I use my Sirui T-005X tripod with a Sirui C-10X head. When I place my Nikon 300mm f4 AF lens on it, I slide it on and tighten both the plate lock and the position on the ball head. After letting go, I notice that the camera and lens move up a bit up (a few mm but at most 1cm) and finally stops moving. Afterwards I use a remote cable release to take a shot.
I assume when I hold it I'm pushing the lens and body a bit down? I'm use to compensating for this movement but I never bothered to ask until now.
I do not notice it with any lighter lens, although I don't have any other lens with a collar to test it.
Is this a sign that I need a better ball head (or other tripod head) or is this how ball heads work with heavy telephoto lens?
The Sirui C-10X ballhead has a capacity of 28.7 lb, about 13 kg (source : http://mob.sirui-photo.com/productseries.php?productclassid=28).
Your Nikon 300mm f4 AF weights about 1.3 kg and a regular camera body is about 1 kg (1.2 kg top for Nikon D3x : https://en.wikipedia.org/wiki/Comparison_of_Nikon_DSLR_cameras) so the total weight your ball has to carry is far under its rated capacity : 2.5 kg vs 13 kg.
A little movement is very common after fixing your body on your tripod. Whether its magnitude is bothering or not is up to you. Unless you headball encountered a very bad situation (you should see it just by looking at it), those are made to last. Mine (Manfrotto) is more than 15 years old and works like a charm.
Be careful to use a tripod collar if you are using a heavy lens, your Nikon 300mm f/4 should have one : http://www.dpreview.com/forums/post/50913294.
If you are not using it, the center of gravity of the [body+lens] isn't above your tripod ball, thus creating a huge torque that your head isn't designed to withstand.
It depends how the head is made. Most ball-heads move a little which is called drift. A millimeter or two is common but should not be more for anything reasonable. Otherwise it makes framing rather hard.
Certain ball-heads are designed specifically to prevent this and are called non-drift heads. Manfrotto for example has a Hydrostatic series like that. The one I personally use if the 468MGRC4 which took me too long to buy because I considered it too expensive and bought poorer ones instead.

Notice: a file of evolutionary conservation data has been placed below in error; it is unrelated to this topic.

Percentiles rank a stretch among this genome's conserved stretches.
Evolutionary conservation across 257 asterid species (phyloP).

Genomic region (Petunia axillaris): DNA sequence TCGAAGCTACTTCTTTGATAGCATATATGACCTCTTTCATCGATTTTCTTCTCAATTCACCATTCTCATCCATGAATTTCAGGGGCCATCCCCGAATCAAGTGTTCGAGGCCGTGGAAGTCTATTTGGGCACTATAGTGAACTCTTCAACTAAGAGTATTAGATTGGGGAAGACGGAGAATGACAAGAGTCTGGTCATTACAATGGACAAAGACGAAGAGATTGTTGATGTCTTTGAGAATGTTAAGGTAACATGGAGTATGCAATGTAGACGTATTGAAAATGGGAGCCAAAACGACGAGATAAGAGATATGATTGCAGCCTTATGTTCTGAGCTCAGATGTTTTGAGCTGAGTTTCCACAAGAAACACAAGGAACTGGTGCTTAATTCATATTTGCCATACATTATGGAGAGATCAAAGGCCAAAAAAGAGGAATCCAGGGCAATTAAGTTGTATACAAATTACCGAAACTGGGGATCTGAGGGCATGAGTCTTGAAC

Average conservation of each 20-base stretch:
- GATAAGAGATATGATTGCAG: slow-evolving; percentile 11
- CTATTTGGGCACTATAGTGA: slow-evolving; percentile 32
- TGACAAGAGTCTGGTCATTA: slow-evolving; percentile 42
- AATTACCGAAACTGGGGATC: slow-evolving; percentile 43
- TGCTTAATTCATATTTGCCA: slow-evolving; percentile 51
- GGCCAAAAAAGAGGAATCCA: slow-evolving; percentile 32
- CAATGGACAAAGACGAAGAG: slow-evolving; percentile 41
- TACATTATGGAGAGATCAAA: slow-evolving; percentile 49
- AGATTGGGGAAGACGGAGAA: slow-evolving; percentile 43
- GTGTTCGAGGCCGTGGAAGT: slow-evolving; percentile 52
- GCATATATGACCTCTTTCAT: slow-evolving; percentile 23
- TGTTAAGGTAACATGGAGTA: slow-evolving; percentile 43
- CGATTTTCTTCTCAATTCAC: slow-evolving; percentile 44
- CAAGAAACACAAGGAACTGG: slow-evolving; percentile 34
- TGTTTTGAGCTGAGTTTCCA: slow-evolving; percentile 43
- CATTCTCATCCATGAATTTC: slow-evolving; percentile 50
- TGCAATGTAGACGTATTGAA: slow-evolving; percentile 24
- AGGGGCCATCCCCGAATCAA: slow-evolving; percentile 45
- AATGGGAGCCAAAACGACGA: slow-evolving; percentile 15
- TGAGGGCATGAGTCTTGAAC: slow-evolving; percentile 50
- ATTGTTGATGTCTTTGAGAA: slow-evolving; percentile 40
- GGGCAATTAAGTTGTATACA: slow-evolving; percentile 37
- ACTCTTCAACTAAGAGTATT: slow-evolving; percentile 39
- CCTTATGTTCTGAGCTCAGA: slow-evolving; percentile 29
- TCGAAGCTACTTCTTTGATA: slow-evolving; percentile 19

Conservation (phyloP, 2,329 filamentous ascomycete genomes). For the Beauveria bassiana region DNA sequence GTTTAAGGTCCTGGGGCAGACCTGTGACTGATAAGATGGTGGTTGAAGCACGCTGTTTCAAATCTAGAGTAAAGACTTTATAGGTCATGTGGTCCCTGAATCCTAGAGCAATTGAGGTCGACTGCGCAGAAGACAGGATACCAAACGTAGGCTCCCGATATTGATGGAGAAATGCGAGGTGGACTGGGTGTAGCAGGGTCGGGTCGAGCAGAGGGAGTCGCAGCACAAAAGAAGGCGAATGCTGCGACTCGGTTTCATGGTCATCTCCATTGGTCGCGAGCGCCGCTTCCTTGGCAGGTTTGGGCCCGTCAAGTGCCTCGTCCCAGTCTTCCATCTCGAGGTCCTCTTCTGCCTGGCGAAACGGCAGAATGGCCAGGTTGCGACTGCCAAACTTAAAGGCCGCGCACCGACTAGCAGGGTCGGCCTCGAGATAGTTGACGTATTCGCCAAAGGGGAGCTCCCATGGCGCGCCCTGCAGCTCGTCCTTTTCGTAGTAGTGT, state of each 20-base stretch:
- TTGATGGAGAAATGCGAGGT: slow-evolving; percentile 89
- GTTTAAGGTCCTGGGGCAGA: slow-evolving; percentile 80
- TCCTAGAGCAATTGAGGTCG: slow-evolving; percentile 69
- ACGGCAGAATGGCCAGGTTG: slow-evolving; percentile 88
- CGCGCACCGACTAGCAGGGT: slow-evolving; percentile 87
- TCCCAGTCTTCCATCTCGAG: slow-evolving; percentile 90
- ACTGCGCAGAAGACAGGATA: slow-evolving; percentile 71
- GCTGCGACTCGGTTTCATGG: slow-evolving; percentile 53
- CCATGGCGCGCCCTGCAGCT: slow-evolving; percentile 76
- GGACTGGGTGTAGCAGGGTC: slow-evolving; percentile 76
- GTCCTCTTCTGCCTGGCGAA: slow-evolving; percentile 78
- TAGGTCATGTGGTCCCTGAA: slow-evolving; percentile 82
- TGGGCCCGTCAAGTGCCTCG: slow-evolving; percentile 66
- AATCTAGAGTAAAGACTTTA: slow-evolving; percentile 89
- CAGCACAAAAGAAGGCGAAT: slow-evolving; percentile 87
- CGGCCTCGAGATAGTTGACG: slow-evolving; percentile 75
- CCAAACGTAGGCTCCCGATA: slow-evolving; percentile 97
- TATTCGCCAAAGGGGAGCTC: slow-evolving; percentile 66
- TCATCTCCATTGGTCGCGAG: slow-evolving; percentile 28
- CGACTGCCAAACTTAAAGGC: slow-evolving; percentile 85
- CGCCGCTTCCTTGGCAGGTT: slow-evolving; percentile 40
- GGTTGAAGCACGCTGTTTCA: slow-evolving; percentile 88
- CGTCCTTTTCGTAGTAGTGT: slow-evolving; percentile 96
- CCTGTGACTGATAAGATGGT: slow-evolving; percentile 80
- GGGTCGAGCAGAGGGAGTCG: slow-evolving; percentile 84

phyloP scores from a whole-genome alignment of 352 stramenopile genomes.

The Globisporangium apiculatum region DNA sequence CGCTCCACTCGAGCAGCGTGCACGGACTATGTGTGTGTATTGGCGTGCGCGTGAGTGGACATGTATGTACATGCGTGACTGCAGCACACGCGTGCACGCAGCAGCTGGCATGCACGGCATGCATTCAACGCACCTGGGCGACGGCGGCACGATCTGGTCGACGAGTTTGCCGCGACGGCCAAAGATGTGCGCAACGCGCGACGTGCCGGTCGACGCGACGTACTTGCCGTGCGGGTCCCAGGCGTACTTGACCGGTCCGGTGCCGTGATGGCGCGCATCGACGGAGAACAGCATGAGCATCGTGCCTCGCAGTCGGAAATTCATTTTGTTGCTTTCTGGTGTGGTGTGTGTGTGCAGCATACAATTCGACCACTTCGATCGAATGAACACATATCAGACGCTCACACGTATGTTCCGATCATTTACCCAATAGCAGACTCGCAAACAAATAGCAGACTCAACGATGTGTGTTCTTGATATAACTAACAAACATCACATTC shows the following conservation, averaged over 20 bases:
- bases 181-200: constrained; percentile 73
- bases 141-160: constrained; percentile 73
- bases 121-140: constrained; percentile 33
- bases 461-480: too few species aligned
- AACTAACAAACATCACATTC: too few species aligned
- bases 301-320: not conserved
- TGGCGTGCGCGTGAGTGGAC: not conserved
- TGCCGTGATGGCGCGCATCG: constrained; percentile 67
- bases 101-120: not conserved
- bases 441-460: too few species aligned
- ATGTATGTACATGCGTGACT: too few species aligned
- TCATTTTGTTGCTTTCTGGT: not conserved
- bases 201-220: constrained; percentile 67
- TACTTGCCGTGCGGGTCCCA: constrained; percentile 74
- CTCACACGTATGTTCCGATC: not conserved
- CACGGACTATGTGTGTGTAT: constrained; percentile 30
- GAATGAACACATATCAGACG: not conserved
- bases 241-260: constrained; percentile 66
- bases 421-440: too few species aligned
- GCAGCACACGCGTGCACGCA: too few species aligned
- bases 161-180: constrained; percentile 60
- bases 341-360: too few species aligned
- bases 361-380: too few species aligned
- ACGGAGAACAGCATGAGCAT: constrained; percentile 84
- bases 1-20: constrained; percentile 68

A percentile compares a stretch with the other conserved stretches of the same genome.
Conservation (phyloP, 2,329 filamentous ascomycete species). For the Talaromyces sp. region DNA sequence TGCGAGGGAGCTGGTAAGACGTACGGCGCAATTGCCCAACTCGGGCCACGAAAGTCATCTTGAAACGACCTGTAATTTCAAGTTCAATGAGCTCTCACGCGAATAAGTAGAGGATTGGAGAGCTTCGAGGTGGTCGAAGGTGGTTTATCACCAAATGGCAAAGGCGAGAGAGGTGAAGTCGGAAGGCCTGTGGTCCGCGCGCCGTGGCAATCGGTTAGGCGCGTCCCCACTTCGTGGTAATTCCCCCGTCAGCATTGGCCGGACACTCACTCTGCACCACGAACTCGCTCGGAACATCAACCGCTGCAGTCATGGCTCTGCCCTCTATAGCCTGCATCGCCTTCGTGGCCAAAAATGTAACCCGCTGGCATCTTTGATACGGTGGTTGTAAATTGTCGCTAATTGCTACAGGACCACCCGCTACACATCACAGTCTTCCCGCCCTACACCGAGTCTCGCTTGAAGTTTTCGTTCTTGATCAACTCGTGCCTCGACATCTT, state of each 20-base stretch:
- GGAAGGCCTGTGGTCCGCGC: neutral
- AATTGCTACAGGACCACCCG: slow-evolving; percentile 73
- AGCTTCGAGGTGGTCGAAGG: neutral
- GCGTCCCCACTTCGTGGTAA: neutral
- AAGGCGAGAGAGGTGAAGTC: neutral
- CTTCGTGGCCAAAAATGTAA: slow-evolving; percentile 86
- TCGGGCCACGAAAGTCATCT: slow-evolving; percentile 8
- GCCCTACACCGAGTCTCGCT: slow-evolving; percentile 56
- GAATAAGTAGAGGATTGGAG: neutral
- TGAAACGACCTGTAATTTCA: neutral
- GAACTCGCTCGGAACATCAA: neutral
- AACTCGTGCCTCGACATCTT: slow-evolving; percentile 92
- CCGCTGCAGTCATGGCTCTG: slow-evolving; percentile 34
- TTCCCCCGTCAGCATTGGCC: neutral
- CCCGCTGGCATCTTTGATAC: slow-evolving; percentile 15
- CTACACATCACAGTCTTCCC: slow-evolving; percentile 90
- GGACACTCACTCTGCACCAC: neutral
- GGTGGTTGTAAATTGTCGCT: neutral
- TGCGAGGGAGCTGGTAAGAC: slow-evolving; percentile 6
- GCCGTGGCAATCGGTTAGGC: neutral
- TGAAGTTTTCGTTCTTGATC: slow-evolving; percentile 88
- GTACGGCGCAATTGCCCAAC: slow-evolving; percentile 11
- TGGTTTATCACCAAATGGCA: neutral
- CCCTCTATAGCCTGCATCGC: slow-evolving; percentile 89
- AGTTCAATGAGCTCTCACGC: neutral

Should you want no drift at all, what you need instead is a geared-head. Those are costly models that constantly hold the camera in an exact orientation and use gears to move the camera while its weight is constantly supported.
In my opinion, that ballhead is too lightweight for uses beyond holding smaller DSLRs with shorter/lighter lenses. Many tripod and ballhead manufacturers overstate their "rated" weight.
For instance, the Sirui C-10X says it has a capacity of 28.7 lbs. But what is that, in photographic equipment terms? A Nikon D810 weighs 1.98 lb (990 g). With a 600 mm ƒ/4G ED coming in at 11.16 lb (5.1 kg), the total camera + lens combination weighs 13.14 lb (6 kg), which is just half the rated capacity of the Sirui C-10X. I would not put a 600 ƒ/4 + D810 anywhere near that ballhead. Sure, it will probably clamp and hold the lens when everything is balanced. But if the system were tilted to provide an unbalanced torque on the ballhead, would you be confident the ball wouldn't slip? Not me.
So where is the "real" or practical limit of the ballhead? I have no idea. I don't believe in any of the "specs" at all, because I haven't seen a ballhead manufacturer publish testable, measurable numbers (i.e., something like "max holding torque"). When it comes to minimizing vibration, deflection, or drift, in general, more mass is better. Mass dampens vibrations. Assuming like metals, more mass means larger geometry (such as larger balls in the clamp) which provides longer moment arms to apply force (i.e., more resistant to torques applied by heavy loads).
If your use of the 300mm ƒ/4 (which is a pretty short and light lens for its reach and aperture) indicates you will be using more lenses of that general size or larger, then yes, you will need a better ballhead. You don't have to spend as much as a Really Right Stuff BH-55, but when it comes to stability of mount, that's the approximate size you should be looking at.